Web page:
Said Putin in the interview: ““We have absolutely normal relations and I don’t see anything out of the ordinary here.”
“I think he’s crazy,” said Koury when asked about Putin’s claims. “He has beatings of transgender and gay people going on right under his nose and it’s being ignored.”
The upcoming 2014 Winter Olympics in Sochi, Russia, has helped to put Russia’s law into the international spotlight, and some have worried that gay athletes and fans might be subjected to it.
“I would love to see the Olympic Committee pull the Olympics,” said Koury, saying he hopes the location will be changed.
But Koury said he doesn’t favor the United States boycotting the Olympics on its own, because that would hurt U.S. athletes.
“If we boycott and nobody else does, we’d be just hurting our own Olympians,” he said.
Ballantine said she also hopes the venue is changed from Russia, but if it isn’t, she would favor a unilateral boycott for the safety of gay athletes.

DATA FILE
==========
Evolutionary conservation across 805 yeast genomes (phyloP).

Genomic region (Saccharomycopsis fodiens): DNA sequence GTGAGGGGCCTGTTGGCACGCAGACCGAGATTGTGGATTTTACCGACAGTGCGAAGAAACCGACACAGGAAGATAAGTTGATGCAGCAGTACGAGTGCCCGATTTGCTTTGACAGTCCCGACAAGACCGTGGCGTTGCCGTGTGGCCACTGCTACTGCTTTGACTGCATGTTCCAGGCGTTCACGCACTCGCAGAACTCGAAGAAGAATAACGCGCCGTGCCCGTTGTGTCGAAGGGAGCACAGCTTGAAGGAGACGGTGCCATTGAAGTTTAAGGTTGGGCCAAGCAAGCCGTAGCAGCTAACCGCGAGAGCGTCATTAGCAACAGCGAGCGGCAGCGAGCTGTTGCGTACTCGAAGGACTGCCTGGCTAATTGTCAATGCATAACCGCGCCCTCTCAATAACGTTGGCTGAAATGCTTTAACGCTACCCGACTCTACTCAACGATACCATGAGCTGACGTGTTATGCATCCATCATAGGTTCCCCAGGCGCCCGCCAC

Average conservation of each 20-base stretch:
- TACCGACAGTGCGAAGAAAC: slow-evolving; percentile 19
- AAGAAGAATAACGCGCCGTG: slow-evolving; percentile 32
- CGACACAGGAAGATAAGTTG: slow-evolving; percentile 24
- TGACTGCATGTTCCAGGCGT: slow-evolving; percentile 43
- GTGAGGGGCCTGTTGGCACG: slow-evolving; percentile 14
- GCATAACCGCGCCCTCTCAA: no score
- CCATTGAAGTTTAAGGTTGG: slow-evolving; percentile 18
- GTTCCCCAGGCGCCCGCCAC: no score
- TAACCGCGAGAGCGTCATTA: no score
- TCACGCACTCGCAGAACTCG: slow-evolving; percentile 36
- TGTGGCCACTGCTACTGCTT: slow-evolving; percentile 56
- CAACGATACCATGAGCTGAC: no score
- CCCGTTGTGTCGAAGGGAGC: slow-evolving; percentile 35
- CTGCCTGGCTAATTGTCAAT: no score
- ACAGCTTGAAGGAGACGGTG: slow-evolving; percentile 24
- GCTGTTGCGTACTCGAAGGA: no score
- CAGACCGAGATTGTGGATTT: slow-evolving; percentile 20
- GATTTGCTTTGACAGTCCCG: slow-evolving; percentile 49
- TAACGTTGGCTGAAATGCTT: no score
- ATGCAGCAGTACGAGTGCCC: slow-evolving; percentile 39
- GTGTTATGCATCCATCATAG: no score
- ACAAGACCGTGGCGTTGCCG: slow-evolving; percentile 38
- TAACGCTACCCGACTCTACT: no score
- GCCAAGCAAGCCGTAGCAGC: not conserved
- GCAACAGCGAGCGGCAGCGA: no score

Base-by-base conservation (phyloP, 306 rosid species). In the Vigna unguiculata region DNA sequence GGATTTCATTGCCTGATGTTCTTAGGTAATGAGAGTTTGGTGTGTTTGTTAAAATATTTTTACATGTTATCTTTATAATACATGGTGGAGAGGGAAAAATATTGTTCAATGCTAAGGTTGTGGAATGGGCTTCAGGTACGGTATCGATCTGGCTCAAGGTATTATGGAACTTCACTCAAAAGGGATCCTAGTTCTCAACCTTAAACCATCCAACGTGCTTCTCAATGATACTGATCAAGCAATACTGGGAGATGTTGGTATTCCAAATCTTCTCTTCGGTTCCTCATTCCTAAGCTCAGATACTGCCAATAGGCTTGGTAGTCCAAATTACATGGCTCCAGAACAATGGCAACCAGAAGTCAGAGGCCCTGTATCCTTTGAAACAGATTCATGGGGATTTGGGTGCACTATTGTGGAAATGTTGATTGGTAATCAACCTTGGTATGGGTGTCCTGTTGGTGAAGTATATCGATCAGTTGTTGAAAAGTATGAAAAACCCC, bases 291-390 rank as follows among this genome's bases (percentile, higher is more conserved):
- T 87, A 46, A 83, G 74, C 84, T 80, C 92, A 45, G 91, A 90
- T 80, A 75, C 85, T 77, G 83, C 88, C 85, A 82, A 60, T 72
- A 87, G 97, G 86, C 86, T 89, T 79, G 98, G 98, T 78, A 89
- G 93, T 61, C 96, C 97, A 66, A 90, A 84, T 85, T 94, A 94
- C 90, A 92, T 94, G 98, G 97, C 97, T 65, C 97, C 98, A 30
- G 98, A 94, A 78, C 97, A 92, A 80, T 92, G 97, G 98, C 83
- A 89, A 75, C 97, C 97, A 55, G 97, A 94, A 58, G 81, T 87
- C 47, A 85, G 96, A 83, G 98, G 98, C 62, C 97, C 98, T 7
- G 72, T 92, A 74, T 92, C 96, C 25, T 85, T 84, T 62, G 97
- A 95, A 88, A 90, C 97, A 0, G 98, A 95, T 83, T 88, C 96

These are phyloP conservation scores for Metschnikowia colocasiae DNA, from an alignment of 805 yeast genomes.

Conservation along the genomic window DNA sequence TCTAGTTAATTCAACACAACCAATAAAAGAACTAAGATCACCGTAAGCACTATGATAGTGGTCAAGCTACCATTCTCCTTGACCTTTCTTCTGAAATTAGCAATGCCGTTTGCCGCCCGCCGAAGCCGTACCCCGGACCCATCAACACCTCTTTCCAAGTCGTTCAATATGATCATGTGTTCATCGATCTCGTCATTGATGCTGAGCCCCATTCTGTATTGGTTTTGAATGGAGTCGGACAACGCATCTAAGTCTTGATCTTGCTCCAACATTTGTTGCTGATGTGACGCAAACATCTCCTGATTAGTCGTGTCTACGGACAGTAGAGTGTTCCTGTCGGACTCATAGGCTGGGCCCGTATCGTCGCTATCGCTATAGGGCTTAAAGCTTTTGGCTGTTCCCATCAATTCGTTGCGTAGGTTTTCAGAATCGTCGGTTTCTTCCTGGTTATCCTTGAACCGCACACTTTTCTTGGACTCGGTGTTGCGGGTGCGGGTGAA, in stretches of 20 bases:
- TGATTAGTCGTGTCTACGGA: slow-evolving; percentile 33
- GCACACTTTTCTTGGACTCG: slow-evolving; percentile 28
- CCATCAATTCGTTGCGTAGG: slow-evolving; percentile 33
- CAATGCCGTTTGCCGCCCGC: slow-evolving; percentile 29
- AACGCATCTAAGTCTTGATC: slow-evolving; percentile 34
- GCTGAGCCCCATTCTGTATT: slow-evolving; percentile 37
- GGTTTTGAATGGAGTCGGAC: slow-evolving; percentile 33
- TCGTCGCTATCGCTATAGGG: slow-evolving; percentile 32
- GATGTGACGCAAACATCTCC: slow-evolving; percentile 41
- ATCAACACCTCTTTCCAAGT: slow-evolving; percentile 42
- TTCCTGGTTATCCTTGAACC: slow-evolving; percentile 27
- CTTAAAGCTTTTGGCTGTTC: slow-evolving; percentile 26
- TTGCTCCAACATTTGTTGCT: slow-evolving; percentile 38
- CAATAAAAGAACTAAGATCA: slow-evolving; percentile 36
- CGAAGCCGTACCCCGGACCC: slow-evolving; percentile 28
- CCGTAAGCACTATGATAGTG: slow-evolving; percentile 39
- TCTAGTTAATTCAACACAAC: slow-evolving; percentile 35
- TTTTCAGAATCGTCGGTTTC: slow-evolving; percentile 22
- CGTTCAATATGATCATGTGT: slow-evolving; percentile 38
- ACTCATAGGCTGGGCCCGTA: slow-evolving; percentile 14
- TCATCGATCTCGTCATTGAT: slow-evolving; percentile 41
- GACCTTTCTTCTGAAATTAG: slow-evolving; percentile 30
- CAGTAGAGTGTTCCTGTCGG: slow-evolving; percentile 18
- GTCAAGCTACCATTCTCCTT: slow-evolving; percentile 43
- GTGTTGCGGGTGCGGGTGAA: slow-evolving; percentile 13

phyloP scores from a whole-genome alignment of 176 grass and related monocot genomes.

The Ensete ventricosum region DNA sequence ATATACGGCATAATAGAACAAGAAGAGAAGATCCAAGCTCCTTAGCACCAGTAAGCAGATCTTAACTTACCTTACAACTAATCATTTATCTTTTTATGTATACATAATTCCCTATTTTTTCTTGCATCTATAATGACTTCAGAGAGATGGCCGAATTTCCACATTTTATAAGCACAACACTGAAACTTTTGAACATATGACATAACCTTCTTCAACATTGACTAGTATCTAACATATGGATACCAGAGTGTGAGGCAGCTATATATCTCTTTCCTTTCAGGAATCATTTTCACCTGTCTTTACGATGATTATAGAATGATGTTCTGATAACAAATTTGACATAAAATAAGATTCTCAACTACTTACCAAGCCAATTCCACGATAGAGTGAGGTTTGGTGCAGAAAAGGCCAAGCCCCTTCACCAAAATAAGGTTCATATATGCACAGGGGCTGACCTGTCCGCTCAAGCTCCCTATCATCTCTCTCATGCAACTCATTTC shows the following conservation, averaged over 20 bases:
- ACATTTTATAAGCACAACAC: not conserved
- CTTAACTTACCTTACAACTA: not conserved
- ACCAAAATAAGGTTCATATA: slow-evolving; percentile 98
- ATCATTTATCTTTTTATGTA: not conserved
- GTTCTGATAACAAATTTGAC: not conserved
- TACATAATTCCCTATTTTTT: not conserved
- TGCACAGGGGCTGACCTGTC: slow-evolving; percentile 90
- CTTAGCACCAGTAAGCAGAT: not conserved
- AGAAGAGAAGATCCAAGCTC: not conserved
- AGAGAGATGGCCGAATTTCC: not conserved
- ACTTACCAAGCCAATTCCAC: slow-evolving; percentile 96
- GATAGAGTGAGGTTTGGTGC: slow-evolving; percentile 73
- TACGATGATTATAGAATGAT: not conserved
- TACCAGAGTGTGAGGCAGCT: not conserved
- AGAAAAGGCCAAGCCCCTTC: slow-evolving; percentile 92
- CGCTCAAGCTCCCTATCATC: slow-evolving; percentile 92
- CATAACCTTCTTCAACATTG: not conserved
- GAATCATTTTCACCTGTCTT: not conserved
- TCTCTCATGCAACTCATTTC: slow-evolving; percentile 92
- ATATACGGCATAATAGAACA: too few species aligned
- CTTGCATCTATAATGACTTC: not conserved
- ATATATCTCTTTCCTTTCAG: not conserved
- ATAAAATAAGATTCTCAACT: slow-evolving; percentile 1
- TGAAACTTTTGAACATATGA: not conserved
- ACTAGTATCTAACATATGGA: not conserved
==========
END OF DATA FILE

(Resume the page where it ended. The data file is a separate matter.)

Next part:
“If the venue doesn’t get changed, I wish they would boycott this particular Olympics,” she said. Ballantine acknowledged that such a boycott would adversely affect U.S. Olympians.
Rothbart said such controversies will continue to be present at the Olympics, as the nominally nonpolitical games are held in countries with policies that others dislike. At the same time, she doesn’t see a boycott on the horizon for Sochi.
“I don’t think anyone is really prepared to boycott the Olympics over this,” she said.
For his part, Koury is in favor of exerting economic and international pressure on Russia to repeal the law.
“I would love to see the United States stop importing Russian products until they change this atrocity,” said Koury.
Koury said those wishing to support the LGBT community in Russia should stop buying Russian products, and supports a boycott of Russian vodka that has begun to pick up steam nationally.